Back in 1991, a young paralegal poking around in some real estate files noticed a peculiar concentration of cancer in tiny Hinkley, CA.
The rest was almost history.
Erin Brockovich’s find led to Pacific Gas and Electric Company, whose compressor station, California state investigators determined , had polluted the soil and groundwater with millions of gallons of wastewater contaminated with toxic hexavalent chromium, also known as chromium-6. In 1996, the giant utility settled with 600 Hinkley residents for $333 million, a U.S. record.
But moviegoers who watched Julia Roberts’s Oscar-winning portrayal of Brockovich’s triumph might be surprised to learn that California authorities are only now getting around to setting a “safe” maximum for chromium-6 in tap water, estimated to affect 20 million to 33 million Californians. On Oct. 19, state officials set up shop in Oakland to hear Bay area citizens voice their views.
Front and center were Environmental Working Group and other environmentalists, including Brockovich.
“Wow, it’s been 18 years since I started working to fight this poison, and we’re finally looking at trying to set standards,” Brockovich said, according to The Oakland Tribune. “It’s high time we had stricter standards, better regulation and definitely more enforcement.”
Renee Sharp, director of EWG’s California office, told a press conference that a major reason for the long delay was “industry skullduggery.” A 2005 EWG investigation, entitled Chrome-Plated Fraud, documented how a consulting firm in the pay of Pacific Gas and Electric had distorted a key study to minimize the danger of chromium-6 contamination in food and water. The altered study influenced a blue-ribbon panel to advise California authorities against attempting to regulate chromium-6 in tap water.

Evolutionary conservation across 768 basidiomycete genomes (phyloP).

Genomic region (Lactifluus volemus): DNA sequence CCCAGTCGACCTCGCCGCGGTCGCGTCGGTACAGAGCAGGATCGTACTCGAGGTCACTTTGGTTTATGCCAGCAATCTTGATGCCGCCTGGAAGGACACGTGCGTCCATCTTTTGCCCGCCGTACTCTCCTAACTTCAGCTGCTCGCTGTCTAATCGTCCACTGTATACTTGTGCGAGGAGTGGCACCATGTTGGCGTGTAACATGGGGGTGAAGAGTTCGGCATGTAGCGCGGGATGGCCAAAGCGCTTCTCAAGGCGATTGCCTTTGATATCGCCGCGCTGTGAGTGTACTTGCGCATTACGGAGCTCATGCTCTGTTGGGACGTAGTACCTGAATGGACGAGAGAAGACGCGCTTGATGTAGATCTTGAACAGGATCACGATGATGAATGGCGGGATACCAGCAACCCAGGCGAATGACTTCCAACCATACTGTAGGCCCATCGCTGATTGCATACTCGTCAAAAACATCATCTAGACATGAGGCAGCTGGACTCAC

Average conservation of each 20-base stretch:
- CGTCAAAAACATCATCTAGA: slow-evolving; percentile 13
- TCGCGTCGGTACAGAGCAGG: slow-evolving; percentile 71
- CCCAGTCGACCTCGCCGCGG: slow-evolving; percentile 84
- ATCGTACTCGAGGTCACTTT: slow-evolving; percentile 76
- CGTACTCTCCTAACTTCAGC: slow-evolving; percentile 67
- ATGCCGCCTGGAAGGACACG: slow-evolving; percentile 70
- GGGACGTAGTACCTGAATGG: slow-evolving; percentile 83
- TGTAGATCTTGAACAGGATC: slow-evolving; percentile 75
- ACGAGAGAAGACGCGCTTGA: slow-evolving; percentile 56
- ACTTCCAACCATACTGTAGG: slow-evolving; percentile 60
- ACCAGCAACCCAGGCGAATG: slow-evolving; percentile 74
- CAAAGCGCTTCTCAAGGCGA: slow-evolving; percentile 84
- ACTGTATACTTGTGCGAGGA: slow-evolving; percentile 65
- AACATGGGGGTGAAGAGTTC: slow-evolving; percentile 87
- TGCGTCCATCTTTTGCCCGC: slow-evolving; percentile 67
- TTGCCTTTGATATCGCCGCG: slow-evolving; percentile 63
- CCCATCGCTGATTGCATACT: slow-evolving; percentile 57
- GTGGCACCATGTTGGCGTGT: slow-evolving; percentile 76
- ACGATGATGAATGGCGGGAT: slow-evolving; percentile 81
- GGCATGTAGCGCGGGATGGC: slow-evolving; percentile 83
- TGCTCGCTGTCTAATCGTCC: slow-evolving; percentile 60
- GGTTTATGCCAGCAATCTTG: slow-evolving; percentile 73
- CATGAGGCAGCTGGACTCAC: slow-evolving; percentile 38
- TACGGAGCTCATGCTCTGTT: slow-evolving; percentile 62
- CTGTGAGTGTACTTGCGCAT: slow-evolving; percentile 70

After EWG exposed the consultant’s actions and conflicts of interest, California officials reopened the issue, culminating last August in a proposed safety goal for chromium-6 of .06 parts per billion in drinking water. Once the goal is established, regulators plan to embark on a rule-making process to set a legally enforceable upper limit for chromium-6 in the state’s water supply.
Sharp said the new goal, if translated into a legal cap, should afford Californians far more protection than the current state limit of 50 parts per billion total chromium in drinking water and also the federal safe drinking water rule of 100 parts per billion total chromium.
EWG contends that regulating total chromium fails to distinguish between dangerous chromium-6 compounds, which the U.S. government lists as known human carcinogens when inhaled, and less toxic forms of chromium , including chromium-3, a trace mineral considered essential for health. Both human and animal research, including a definitive 2007 study by the National Toxicology Program , links chromium-6 in drinking water to cancer
“Chromium-6 in drinking water is a carcinogen and should be specifically regulated,” Sharp said. “Right now, it’s really not. The state and federal standards are way out of date and not nearly strong enough to protect public health.”
Sharp said EWG would like to see the proposed safety goal lowered to reflect new state guidelines that call for more rigorous assessment of early life exposures to suspected carcinogens. “Otherwise, the special risks to California’s children won’t be adequately addressed,” Sharp said. She also noted that some scientists suggest a lower chromium-6 cap is needed to protect adults with compromised health
But for the present, she said, California deserves environmentalists’ support as the first state to move toward regulating chromium-6 pollution in drinking water.
Photo: Renee Sharp, EWG, and Erin Brockovich